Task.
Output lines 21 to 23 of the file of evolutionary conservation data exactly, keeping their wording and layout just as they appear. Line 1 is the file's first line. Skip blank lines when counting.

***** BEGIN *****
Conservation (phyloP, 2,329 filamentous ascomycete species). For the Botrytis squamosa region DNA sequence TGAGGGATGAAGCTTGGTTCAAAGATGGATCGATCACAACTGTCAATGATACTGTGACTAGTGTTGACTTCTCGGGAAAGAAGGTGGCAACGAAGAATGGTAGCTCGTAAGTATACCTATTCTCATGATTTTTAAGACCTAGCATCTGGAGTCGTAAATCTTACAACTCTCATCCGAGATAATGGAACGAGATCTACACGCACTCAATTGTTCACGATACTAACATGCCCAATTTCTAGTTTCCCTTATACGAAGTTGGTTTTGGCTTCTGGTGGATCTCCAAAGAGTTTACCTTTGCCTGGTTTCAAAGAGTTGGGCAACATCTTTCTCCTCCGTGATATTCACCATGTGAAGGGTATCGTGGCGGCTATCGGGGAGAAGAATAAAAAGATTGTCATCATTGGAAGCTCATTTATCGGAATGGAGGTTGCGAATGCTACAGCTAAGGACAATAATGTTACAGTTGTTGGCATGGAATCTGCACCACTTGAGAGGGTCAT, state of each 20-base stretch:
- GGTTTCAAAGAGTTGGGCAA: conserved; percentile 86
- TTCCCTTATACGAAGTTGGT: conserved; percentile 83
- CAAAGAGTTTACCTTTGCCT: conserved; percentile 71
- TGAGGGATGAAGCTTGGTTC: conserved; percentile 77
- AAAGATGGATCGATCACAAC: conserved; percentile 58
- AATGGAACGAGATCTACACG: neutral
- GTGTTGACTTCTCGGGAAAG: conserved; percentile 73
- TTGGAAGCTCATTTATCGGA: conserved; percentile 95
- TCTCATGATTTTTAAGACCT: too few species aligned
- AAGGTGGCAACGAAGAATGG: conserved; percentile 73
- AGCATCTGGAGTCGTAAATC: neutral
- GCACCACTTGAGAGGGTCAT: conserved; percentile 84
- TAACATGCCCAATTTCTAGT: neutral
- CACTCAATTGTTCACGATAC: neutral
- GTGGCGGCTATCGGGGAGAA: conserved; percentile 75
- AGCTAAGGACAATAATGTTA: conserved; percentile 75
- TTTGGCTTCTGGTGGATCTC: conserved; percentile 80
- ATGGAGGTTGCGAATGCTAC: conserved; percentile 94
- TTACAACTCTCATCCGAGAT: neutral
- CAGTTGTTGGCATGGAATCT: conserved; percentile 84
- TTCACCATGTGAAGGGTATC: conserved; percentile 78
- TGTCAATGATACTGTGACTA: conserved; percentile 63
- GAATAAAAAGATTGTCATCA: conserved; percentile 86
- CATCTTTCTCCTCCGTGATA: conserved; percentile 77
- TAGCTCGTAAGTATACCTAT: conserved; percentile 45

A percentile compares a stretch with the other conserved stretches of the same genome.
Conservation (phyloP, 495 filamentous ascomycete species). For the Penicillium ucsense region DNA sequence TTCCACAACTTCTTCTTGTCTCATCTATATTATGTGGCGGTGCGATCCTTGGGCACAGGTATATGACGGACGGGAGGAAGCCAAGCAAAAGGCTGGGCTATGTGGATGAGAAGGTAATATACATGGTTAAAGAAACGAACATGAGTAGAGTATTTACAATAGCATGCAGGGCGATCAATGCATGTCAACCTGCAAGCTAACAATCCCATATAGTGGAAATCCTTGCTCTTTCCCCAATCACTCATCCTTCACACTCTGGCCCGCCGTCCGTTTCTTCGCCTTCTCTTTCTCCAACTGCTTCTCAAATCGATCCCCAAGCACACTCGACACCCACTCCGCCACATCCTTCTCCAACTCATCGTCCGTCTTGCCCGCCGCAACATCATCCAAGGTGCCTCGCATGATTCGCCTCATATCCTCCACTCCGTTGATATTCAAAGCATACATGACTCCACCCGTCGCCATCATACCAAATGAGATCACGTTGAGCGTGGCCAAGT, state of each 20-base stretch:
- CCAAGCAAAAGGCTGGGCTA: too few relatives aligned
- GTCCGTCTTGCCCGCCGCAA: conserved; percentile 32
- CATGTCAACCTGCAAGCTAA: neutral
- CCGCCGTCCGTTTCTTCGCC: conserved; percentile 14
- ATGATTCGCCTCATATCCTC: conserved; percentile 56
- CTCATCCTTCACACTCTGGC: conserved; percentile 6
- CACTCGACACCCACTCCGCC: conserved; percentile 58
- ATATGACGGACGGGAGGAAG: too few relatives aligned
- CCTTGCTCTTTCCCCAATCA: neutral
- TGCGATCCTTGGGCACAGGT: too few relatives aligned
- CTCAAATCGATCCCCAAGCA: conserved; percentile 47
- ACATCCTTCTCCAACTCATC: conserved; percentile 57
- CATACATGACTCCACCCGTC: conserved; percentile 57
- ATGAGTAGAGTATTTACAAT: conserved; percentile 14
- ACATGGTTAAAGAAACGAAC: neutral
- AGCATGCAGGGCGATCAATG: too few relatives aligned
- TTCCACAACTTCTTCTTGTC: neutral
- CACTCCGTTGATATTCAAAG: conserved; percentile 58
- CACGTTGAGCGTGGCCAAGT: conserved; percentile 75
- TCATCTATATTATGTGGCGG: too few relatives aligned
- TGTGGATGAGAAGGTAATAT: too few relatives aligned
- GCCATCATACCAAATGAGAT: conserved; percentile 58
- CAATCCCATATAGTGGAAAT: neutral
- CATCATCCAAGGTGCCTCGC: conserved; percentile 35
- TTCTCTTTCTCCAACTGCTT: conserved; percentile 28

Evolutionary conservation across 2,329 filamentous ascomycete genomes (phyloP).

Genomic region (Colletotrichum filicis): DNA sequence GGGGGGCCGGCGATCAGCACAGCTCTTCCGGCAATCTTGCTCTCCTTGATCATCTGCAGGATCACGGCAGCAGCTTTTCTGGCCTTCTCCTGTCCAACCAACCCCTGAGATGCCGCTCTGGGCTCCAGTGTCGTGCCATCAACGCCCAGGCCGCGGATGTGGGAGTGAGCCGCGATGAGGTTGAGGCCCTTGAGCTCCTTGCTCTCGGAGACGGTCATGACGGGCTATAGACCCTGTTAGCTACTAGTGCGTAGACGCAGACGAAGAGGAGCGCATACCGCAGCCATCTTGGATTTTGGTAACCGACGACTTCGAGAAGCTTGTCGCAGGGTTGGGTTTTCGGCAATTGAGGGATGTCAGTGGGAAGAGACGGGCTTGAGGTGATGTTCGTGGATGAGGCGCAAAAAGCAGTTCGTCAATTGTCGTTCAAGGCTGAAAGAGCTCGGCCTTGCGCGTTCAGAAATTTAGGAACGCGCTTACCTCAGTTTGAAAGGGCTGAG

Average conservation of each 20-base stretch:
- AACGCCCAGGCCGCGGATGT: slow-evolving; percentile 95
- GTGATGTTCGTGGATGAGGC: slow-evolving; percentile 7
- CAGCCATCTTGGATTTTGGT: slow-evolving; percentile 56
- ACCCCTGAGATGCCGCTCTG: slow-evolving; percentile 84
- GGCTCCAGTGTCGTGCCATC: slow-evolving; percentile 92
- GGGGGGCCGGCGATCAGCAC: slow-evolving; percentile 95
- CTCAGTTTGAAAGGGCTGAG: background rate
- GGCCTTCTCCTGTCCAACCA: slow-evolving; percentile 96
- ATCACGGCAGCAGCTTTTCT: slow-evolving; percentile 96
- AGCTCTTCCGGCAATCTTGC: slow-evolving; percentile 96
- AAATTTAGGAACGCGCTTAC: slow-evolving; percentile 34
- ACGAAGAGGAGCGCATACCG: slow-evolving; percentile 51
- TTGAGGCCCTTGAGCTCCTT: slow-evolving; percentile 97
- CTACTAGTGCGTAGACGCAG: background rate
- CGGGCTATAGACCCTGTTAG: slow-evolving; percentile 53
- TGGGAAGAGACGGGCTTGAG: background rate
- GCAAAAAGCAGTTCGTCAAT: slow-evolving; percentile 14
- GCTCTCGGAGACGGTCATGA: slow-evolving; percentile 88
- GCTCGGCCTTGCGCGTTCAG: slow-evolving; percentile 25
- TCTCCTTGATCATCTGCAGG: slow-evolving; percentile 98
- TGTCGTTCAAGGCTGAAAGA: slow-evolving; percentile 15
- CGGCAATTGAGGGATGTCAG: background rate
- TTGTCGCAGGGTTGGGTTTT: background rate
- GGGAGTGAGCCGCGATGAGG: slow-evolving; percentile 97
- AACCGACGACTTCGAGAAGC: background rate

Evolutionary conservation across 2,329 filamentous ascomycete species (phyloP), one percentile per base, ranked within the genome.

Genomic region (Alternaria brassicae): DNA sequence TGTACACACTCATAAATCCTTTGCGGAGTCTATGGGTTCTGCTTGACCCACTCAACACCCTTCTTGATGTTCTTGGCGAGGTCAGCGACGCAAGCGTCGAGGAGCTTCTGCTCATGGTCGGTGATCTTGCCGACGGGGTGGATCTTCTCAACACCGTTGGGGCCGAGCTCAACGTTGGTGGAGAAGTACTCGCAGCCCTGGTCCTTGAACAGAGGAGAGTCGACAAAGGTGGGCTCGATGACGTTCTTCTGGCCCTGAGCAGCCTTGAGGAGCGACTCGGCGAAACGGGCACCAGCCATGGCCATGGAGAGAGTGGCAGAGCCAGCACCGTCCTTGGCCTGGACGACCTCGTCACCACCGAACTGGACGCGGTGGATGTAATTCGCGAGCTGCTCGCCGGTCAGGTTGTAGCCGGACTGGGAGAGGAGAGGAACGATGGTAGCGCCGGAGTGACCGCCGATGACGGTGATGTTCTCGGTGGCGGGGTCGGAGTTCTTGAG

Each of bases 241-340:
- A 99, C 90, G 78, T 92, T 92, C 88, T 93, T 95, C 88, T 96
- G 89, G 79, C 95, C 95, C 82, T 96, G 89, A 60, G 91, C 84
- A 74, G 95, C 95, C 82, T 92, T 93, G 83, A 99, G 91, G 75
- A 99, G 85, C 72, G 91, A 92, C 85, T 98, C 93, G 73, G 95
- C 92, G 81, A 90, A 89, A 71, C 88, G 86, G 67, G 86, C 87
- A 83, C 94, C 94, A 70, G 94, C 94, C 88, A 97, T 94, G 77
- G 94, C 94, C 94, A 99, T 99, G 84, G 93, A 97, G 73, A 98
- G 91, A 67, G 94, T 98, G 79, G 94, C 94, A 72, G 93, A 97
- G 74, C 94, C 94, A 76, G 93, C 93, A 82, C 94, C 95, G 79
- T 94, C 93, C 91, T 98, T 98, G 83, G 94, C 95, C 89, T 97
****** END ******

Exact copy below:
- CAGTTGTTGGCATGGAATCT: conserved; percentile 84
- TTCACCATGTGAAGGGTATC: conserved; percentile 78
- TGTCAATGATACTGTGACTA: conserved; percentile 63